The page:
What does all this have to do with the GDR and its downfall? Very easily. In the GDR, as in all socialist countries, capital was nationalized, so production was controlled and administered by the state with the aim of benefiting society as a whole. It was the state that set the overall goal after more or less concrete consultation with the population. The individual needs, however, were not reflected in the economic plan. They couldn't at all because individual needs are very different, especially in a highly developed society. It is impossible to determine centrally with the state, such as a summer dress has to look in what sizes and quantities it should be produced, how it is distributed in the country etc. etc.

But the basic problem in socialism was the persistence of wage labor itself. We remember: "Wage labor produces capital, and capital produces wage labor". The persistence of wage labor repeatedly reproduced the capital ratio and thus the estrangement from one's own work - the indifference, indeed the hatred of work and business. So wage labor contradicted socialist construction. It kept colliding with it. The socialist wage worker basically thought like the capitalist wage worker. Which couldn't have been any other way. Because wage labor remains wage labor. What can we learn from this in the future?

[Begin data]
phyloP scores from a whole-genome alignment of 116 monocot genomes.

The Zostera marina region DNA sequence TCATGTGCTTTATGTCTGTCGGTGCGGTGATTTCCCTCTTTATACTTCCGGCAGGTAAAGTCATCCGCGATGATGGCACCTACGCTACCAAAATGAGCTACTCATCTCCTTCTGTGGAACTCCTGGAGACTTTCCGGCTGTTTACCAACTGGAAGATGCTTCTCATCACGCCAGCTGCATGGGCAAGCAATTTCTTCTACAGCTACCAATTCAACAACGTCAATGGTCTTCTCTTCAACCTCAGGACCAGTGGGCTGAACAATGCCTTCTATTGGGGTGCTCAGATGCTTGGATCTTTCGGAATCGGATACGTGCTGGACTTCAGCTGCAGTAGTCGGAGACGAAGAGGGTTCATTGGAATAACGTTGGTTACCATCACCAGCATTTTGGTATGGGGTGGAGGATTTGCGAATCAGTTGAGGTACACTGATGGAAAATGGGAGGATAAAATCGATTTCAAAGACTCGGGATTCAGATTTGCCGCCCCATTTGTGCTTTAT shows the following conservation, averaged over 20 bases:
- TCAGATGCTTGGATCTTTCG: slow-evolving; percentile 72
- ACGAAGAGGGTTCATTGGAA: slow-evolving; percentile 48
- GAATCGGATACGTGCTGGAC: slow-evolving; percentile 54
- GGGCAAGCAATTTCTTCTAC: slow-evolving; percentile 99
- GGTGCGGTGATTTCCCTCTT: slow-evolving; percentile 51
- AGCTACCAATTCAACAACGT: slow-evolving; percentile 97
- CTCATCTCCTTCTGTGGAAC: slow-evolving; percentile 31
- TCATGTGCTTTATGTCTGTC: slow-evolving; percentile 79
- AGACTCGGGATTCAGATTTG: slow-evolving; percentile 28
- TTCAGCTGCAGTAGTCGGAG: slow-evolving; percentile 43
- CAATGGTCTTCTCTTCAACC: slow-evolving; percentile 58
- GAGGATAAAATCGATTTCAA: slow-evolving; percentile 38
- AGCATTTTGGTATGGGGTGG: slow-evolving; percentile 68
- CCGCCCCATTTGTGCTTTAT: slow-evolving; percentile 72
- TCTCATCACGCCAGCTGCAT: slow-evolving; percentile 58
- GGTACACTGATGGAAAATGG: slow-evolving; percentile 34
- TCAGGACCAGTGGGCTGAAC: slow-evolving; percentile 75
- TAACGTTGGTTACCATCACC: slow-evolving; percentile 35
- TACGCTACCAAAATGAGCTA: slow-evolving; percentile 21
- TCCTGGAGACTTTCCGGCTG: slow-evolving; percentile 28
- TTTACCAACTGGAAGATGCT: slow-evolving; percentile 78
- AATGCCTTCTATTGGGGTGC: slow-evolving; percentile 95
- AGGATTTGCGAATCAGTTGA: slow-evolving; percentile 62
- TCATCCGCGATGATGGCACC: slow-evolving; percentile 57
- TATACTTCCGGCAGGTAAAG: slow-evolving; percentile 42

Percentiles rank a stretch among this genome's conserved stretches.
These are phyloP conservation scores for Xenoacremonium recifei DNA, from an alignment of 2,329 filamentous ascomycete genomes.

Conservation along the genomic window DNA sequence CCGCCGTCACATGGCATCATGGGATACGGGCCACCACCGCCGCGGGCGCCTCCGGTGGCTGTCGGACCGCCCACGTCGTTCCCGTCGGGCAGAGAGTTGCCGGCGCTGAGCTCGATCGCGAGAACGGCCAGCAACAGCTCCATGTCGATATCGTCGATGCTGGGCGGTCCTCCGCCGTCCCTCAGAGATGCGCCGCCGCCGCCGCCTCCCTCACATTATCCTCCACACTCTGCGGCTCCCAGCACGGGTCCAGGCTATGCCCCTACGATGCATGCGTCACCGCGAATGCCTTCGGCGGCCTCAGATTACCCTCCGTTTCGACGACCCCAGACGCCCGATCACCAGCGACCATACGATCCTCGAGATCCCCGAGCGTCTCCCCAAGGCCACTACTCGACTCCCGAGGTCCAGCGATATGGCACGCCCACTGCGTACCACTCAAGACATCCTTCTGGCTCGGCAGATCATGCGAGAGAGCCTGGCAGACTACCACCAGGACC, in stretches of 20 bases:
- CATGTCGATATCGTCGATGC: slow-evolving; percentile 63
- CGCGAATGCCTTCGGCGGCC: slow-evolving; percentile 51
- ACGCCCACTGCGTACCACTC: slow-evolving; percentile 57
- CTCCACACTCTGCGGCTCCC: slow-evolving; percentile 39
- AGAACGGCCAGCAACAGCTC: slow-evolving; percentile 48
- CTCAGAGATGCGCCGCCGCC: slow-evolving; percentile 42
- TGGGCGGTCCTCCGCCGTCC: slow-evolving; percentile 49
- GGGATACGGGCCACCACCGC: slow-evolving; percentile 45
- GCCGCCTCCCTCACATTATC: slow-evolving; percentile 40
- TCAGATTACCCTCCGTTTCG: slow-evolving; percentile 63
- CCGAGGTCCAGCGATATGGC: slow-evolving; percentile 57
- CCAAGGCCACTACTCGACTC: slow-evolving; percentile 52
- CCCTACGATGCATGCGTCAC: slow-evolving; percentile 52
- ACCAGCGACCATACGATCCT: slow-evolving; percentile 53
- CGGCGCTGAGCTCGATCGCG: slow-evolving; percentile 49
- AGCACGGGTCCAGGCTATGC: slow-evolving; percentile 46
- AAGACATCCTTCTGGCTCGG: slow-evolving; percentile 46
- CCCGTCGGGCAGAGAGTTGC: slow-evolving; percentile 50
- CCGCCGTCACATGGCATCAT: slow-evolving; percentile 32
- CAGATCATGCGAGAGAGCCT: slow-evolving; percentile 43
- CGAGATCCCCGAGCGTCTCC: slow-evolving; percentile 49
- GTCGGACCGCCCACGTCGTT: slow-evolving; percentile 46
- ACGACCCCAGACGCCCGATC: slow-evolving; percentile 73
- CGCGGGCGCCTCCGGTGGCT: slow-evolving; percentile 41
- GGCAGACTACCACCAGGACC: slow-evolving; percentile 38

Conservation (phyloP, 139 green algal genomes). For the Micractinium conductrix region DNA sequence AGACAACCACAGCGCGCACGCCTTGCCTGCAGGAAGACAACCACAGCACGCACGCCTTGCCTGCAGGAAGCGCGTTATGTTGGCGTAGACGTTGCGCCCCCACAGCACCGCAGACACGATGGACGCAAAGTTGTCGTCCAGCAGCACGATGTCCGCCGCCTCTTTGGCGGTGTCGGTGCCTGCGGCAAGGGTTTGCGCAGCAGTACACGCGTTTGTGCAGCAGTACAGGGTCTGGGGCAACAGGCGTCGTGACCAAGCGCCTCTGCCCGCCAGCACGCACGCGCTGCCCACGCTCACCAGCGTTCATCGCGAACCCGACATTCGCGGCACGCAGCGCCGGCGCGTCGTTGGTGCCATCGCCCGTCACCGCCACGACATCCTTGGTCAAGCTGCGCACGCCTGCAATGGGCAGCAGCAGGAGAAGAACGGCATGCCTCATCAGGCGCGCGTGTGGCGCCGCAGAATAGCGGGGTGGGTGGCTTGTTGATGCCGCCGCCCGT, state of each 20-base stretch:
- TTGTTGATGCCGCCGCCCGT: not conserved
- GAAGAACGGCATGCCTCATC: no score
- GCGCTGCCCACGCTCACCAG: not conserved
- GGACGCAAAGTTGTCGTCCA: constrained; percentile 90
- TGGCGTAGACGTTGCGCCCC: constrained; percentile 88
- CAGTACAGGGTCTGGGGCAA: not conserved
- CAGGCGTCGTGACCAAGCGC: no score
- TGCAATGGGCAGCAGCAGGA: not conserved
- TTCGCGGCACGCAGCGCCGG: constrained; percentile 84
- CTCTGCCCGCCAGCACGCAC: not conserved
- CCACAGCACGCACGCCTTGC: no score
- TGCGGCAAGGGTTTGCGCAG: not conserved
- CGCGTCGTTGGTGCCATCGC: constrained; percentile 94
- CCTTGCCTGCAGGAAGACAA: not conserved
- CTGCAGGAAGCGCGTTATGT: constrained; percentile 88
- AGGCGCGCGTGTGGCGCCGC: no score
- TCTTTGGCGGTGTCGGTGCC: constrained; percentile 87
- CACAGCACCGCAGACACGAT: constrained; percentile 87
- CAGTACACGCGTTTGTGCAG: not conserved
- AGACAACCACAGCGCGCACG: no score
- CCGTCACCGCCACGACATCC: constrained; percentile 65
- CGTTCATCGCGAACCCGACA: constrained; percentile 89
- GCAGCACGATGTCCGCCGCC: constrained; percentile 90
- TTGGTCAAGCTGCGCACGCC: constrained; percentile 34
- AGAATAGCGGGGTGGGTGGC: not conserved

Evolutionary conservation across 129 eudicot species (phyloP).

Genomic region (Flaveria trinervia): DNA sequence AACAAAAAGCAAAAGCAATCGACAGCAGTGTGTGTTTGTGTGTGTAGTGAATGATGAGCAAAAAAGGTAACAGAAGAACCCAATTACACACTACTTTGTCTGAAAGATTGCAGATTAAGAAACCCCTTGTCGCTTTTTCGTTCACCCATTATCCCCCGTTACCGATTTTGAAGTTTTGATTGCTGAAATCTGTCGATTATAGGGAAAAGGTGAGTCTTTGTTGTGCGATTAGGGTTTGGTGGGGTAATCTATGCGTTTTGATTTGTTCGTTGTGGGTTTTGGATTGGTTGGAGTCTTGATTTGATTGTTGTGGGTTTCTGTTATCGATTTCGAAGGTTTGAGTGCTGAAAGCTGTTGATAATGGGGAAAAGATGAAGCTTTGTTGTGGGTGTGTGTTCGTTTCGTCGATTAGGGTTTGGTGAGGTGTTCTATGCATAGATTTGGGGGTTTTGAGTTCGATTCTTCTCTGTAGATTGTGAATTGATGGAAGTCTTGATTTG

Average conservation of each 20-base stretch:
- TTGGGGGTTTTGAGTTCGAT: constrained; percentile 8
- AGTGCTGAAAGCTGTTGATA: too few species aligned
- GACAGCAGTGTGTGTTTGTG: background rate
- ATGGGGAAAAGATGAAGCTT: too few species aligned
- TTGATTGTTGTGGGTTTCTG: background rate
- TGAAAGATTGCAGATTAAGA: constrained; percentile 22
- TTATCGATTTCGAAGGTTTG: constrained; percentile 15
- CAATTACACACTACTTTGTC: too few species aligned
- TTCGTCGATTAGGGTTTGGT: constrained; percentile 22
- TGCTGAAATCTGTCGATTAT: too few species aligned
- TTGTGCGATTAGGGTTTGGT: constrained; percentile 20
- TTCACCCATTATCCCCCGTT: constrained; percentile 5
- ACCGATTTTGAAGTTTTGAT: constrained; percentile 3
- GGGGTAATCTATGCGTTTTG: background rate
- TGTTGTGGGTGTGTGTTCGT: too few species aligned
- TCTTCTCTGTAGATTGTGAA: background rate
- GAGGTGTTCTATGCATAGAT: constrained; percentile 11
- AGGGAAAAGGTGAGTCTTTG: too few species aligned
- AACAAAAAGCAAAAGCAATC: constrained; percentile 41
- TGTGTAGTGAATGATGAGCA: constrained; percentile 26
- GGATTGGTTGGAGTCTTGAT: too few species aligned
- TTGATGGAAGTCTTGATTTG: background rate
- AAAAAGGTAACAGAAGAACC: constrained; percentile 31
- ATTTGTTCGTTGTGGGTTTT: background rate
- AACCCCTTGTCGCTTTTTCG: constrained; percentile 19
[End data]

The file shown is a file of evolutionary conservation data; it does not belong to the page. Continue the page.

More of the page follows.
Social work capacity increases with the number of people working and it increases even more with the productivity of work. Humanity in socialism has disposable time in abundance. How she uses this time is the sole decision of humanity itself, no one is talking into it. Humanity only has to understand itself as a unit and finally understand how and what it will use this time for, whether for mass production and the pollution of the earth and the sea, or whether it disposes of this work capacity so that humanity is more human and thus smarter and the earth and the oceans become cleaner again.

But how do you plan the time so that future generations will find a clean and diverse world? Quite simply: by humanity living more and working less and less.
But how do you live more, how do you live better? This can only be done by finally abolishing wage labor and with it the capital ratio.

To do this, the producers must be able to reapply the results of their work. You therefore have to determine yourself what you produce, how you produce it, in what quantities and qualities you produce and, last but not least, how the things produced can get back into the production cycle in order to finally eliminate the mountains of waste in this world. But this is only possible in a circular process and decisions on the spot, through collective agreements in the cities and municipalities and between the cities and municipalities.
Community work is the life process of humanity. So socialism, like capitalism, is not about shortening working hours and extending leisure time (union), but rather gradually reducing wage labor and compensating for self-determined social work in one's own city or community.